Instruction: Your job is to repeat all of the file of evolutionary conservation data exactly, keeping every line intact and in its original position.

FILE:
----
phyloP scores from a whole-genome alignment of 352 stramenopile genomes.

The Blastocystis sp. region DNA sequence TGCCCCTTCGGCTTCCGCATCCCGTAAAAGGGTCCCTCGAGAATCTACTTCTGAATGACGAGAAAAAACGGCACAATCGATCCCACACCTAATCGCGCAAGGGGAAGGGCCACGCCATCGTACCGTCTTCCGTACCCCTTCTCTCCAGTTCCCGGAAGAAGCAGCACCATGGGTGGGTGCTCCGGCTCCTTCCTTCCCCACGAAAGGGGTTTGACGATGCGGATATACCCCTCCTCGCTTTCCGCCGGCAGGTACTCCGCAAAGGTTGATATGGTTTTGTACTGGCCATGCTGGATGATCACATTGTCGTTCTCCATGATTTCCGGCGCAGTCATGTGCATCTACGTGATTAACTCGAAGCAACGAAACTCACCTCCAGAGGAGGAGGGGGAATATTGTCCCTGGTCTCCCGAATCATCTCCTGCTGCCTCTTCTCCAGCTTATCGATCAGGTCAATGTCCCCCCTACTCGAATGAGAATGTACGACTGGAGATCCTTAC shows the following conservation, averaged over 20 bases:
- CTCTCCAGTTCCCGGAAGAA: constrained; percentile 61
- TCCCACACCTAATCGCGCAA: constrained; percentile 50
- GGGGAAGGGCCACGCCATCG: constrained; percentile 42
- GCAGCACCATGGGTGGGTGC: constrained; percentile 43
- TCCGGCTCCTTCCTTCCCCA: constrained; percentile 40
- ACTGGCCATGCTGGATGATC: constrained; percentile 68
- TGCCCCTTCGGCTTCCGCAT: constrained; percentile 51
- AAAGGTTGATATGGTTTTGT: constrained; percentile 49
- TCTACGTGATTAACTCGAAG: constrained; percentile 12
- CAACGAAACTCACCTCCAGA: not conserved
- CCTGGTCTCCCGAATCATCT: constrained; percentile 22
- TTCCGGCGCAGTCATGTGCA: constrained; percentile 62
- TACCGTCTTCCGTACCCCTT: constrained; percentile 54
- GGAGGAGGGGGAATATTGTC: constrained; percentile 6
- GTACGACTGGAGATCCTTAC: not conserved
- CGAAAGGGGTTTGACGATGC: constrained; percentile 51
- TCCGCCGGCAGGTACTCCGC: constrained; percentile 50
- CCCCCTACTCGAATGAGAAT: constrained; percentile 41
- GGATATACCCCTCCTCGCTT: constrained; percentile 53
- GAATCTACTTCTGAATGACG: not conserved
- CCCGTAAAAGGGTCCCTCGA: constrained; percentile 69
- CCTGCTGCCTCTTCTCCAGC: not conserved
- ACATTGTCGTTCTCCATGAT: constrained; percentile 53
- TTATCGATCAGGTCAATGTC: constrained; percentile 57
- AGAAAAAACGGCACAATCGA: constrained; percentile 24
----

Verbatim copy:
phyloP scores from a whole-genome alignment of 352 stramenopile genomes.

The Blastocystis sp. region DNA sequence TGCCCCTTCGGCTTCCGCATCCCGTAAAAGGGTCCCTCGAGAATCTACTTCTGAATGACGAGAAAAAACGGCACAATCGATCCCACACCTAATCGCGCAAGGGGAAGGGCCACGCCATCGTACCGTCTTCCGTACCCCTTCTCTCCAGTTCCCGGAAGAAGCAGCACCATGGGTGGGTGCTCCGGCTCCTTCCTTCCCCACGAAAGGGGTTTGACGATGCGGATATACCCCTCCTCGCTTTCCGCCGGCAGGTACTCCGCAAAGGTTGATATGGTTTTGTACTGGCCATGCTGGATGATCACATTGTCGTTCTCCATGATTTCCGGCGCAGTCATGTGCATCTACGTGATTAACTCGAAGCAACGAAACTCACCTCCAGAGGAGGAGGGGGAATATTGTCCCTGGTCTCCCGAATCATCTCCTGCTGCCTCTTCTCCAGCTTATCGATCAGGTCAATGTCCCCCCTACTCGAATGAGAATGTACGACTGGAGATCCTTAC shows the following conservation, averaged over 20 bases:
- CTCTCCAGTTCCCGGAAGAA: constrained; percentile 61
- TCCCACACCTAATCGCGCAA: constrained; percentile 50
- GGGGAAGGGCCACGCCATCG: constrained; percentile 42
- GCAGCACCATGGGTGGGTGC: constrained; percentile 43
- TCCGGCTCCTTCCTTCCCCA: constrained; percentile 40
- ACTGGCCATGCTGGATGATC: constrained; percentile 68
- TGCCCCTTCGGCTTCCGCAT: constrained; percentile 51
- AAAGGTTGATATGGTTTTGT: constrained; percentile 49
- TCTACGTGATTAACTCGAAG: constrained; percentile 12
- CAACGAAACTCACCTCCAGA: not conserved
- CCTGGTCTCCCGAATCATCT: constrained; percentile 22
- TTCCGGCGCAGTCATGTGCA: constrained; percentile 62
- TACCGTCTTCCGTACCCCTT: constrained; percentile 54
- GGAGGAGGGGGAATATTGTC: constrained; percentile 6
- GTACGACTGGAGATCCTTAC: not conserved
- CGAAAGGGGTTTGACGATGC: constrained; percentile 51
- TCCGCCGGCAGGTACTCCGC: constrained; percentile 50
- CCCCCTACTCGAATGAGAAT: constrained; percentile 41
- GGATATACCCCTCCTCGCTT: constrained; percentile 53
- GAATCTACTTCTGAATGACG: not conserved
- CCCGTAAAAGGGTCCCTCGA: constrained; percentile 69
- CCTGCTGCCTCTTCTCCAGC: not conserved
- ACATTGTCGTTCTCCATGAT: constrained; percentile 53
- TTATCGATCAGGTCAATGTC: constrained; percentile 57
- AGAAAAAACGGCACAATCGA: constrained; percentile 24